© 2024 91.9 KVCR

KVCR is a service of the San Bernardino Community College District.

San Bernardino Community College District does not discriminate on the basis of age, color, creed, religion, disability, marital status, veteran status, national origin, race, sex, sexual orientation, gender identity or gender expression.

701 S Mt Vernon Avenue, San Bernardino CA 92410
Where you learn something new every day.
Play Live Radio
Next Up:
0:00 0:00
Available On Air Stations

Oprah Winfrey Reportedly Picks Jonathan Franzen's 'Freedom' For Book Club

Oprah Winfrey reportedly selected Jonathan Franzen's 'Freedom' for her book club.
Oprah Winfrey reportedly selected Jonathan Franzen's 'Freedom' for her book club.

UPDATE at 12:12 p.m. ET: Indeed, Oprah Winfrey has picked Jonathan Franzen'sFreedomfor her book club. On The Oprah Show today, she said it is "an indelible and deeply moving portrait of our time."


Several news organizations -- including Reuters, The Associated Press and The New York Times -- report Oprah Winfrey will pick Jonathan Franzen's Freedom for her book club.

Almost nine years ago, Oprah Winfrey afforded the same honor -- reward? -- to another Franzen book,The Corrections, calling it "a grandly entertaining novel for the new century."

She invited the Chicago-born writer to appear on her show, to follow in the footsteps of some literary lions -- including Toni Morrison, Barbara Kingsolver, and Joyce Carol Oates. Winfrey's imprimatur all but guarantees a book will become a bestseller.

The whole thing -- the invitation, the prospect of appearing on TV, what Winfrey's seal of approval said about his writing -- made Franzen uncomfortable.

Back then, in an interview with NPR's Terry Gross, he said this:

First and foremost, it's a literary book. And I think it's an accessible literary book. It's an open question how big the audience is to which it will be accessible, and I think beyond the limits of that audience, there's going to be a lot of, 'What was Oprah thinking?' kind of responses. They, themselves, over there at "The Oprah Show," they have no idea how they're going to arrange the show because they've never done a book like this, and they're waiting to hear from their readers.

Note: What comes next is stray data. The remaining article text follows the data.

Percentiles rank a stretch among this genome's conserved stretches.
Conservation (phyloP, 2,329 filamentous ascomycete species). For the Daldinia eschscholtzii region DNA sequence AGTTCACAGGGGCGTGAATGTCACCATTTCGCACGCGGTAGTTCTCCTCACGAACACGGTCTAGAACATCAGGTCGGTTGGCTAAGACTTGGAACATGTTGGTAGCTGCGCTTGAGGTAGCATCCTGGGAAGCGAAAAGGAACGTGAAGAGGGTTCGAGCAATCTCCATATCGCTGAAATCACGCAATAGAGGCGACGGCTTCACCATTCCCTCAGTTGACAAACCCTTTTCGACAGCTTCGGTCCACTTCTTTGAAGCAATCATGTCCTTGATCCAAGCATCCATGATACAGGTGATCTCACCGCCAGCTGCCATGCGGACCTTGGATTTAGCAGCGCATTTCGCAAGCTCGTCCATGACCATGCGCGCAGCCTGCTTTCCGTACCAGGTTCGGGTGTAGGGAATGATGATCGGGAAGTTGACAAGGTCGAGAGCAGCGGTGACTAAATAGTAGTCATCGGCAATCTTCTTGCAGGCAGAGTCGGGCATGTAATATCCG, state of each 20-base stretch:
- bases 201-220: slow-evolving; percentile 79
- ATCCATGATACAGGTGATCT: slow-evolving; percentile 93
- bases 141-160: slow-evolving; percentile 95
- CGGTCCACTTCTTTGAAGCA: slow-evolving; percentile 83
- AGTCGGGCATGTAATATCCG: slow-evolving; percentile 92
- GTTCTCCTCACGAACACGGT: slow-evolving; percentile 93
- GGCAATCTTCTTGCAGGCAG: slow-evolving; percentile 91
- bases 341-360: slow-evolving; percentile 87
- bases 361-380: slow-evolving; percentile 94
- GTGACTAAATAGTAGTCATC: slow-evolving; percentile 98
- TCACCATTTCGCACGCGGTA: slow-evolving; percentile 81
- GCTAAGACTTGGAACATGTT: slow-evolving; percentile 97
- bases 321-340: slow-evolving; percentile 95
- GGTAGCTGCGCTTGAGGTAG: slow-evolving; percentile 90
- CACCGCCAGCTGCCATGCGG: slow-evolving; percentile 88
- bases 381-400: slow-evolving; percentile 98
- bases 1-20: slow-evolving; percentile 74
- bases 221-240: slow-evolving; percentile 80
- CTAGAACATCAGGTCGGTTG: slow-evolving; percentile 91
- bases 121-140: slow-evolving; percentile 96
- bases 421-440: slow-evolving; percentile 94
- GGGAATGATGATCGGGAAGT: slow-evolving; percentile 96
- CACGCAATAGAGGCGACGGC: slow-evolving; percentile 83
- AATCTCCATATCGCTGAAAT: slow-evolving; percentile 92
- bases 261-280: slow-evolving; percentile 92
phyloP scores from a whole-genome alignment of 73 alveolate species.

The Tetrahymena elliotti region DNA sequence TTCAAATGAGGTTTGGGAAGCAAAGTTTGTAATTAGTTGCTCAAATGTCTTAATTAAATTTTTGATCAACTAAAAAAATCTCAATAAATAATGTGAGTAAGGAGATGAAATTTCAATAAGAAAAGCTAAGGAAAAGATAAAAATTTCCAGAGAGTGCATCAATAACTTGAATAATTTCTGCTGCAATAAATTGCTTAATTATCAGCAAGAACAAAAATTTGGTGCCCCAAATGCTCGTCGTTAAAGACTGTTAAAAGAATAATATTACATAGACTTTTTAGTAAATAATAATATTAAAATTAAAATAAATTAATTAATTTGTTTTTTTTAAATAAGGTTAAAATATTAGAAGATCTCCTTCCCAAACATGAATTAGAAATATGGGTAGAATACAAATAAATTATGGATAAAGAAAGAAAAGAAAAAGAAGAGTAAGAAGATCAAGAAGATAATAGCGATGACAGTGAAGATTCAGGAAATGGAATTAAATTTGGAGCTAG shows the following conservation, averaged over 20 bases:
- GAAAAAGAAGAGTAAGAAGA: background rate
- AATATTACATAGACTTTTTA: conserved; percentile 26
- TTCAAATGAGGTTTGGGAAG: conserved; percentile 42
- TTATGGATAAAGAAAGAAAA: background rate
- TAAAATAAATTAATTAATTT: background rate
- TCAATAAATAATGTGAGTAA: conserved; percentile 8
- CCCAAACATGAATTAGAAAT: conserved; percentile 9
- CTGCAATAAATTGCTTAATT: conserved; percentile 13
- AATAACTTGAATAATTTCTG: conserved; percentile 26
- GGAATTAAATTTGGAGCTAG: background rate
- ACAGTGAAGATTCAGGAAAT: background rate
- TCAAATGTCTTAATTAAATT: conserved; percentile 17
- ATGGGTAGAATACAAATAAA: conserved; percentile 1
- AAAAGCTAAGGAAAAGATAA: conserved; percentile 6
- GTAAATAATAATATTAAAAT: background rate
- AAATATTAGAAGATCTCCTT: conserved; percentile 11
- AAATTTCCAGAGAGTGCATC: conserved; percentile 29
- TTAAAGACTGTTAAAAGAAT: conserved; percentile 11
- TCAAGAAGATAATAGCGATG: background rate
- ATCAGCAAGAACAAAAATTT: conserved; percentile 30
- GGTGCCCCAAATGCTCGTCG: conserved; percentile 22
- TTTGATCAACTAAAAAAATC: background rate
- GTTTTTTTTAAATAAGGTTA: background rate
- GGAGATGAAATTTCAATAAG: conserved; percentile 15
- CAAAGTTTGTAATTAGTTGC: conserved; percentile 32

You can hear the rest of their exchange about the Oprah Book Club here:

In other interviews, Frazen expressed similar sentiments. A few weeks later, Winfrey formally uninvited him.

Fast-forward to 2010.

Franzen's face was on the cover ofTime. The New York Times gave Freedom two glowing reviews. On his summer vacation, President Obama picked up an advance copy at a bookstore on Martha's Vineyard.

In August, a reporter for the Star Tribune asked Franzen "if he thought Oprah would want to bless his new book," a critical darling that was flying off store shelves.

"I would be happy if she did," he said.

On Friday, we'll know for sure, but the AP claims an employee purchased a copy of the book with an Oprah's Book Club logo on the cover. For the record, that's the very same emblem Franzen called a "logo of corporate ownership" in 2001.

So, what should we make of all this? I think Carolyn Kellogg, of theLos Angeles Times, said it best:

It might also mark a reconciliation, a kind of bringing together of former literary antagonists in a generous move of closure for people who love books. And that would be so very Oprah.

Franzen was a guest on Fresh Air again last week. You can listen to that interview here.

Copyright 2021 NPR. To see more, visit https://www.npr.org.

David Gura
Based in New York, David Gura is a correspondent on NPR's business desk. His stories are broadcast on NPR's newsmagazines, All Things Considered, Morning Edition and Weekend Edition, and he regularly guest hosts 1A, a co-production of NPR and WAMU.